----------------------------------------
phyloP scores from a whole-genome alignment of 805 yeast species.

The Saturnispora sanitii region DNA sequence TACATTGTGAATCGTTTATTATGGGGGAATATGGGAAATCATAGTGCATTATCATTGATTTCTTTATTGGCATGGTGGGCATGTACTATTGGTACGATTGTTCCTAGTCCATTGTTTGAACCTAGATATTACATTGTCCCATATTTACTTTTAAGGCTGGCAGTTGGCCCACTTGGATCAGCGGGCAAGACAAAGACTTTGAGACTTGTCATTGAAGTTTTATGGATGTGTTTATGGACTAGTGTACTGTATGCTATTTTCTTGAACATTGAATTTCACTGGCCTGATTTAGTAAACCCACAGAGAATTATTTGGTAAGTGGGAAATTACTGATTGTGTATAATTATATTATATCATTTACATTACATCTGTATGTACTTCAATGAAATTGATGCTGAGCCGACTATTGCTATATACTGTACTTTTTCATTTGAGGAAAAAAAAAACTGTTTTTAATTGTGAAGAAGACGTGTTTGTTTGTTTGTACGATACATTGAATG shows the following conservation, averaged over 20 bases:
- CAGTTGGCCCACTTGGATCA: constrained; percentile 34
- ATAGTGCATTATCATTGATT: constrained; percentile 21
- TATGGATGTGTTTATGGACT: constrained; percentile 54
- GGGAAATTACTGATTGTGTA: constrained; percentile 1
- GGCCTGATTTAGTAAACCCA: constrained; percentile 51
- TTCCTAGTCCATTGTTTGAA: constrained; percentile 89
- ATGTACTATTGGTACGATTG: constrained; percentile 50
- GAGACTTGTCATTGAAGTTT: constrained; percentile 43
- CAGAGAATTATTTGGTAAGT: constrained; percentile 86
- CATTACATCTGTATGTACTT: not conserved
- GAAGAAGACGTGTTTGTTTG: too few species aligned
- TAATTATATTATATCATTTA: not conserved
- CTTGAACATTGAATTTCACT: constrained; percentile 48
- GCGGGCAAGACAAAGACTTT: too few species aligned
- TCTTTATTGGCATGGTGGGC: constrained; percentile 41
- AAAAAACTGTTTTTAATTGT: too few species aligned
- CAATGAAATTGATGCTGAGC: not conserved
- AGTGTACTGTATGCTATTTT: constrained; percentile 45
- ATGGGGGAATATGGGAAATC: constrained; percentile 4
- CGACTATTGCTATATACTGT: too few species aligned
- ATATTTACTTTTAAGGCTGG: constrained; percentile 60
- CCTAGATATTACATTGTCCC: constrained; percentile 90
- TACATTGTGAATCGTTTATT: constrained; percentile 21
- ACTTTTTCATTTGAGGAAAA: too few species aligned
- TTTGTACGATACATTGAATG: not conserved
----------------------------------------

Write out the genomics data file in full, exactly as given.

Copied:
phyloP scores from a whole-genome alignment of 805 yeast species.

The Saturnispora sanitii region DNA sequence TACATTGTGAATCGTTTATTATGGGGGAATATGGGAAATCATAGTGCATTATCATTGATTTCTTTATTGGCATGGTGGGCATGTACTATTGGTACGATTGTTCCTAGTCCATTGTTTGAACCTAGATATTACATTGTCCCATATTTACTTTTAAGGCTGGCAGTTGGCCCACTTGGATCAGCGGGCAAGACAAAGACTTTGAGACTTGTCATTGAAGTTTTATGGATGTGTTTATGGACTAGTGTACTGTATGCTATTTTCTTGAACATTGAATTTCACTGGCCTGATTTAGTAAACCCACAGAGAATTATTTGGTAAGTGGGAAATTACTGATTGTGTATAATTATATTATATCATTTACATTACATCTGTATGTACTTCAATGAAATTGATGCTGAGCCGACTATTGCTATATACTGTACTTTTTCATTTGAGGAAAAAAAAAACTGTTTTTAATTGTGAAGAAGACGTGTTTGTTTGTTTGTACGATACATTGAATG shows the following conservation, averaged over 20 bases:
- CAGTTGGCCCACTTGGATCA: constrained; percentile 34
- ATAGTGCATTATCATTGATT: constrained; percentile 21
- TATGGATGTGTTTATGGACT: constrained; percentile 54
- GGGAAATTACTGATTGTGTA: constrained; percentile 1
- GGCCTGATTTAGTAAACCCA: constrained; percentile 51
- TTCCTAGTCCATTGTTTGAA: constrained; percentile 89
- ATGTACTATTGGTACGATTG: constrained; percentile 50
- GAGACTTGTCATTGAAGTTT: constrained; percentile 43
- CAGAGAATTATTTGGTAAGT: constrained; percentile 86
- CATTACATCTGTATGTACTT: not conserved
- GAAGAAGACGTGTTTGTTTG: too few species aligned
- TAATTATATTATATCATTTA: not conserved
- CTTGAACATTGAATTTCACT: constrained; percentile 48
- GCGGGCAAGACAAAGACTTT: too few species aligned
- TCTTTATTGGCATGGTGGGC: constrained; percentile 41
- AAAAAACTGTTTTTAATTGT: too few species aligned
- CAATGAAATTGATGCTGAGC: not conserved
- AGTGTACTGTATGCTATTTT: constrained; percentile 45
- ATGGGGGAATATGGGAAATC: constrained; percentile 4
- CGACTATTGCTATATACTGT: too few species aligned
- ATATTTACTTTTAAGGCTGG: constrained; percentile 60
- CCTAGATATTACATTGTCCC: constrained; percentile 90
- TACATTGTGAATCGTTTATT: constrained; percentile 21
- ACTTTTTCATTTGAGGAAAA: too few species aligned
- TTTGTACGATACATTGAATG: not conserved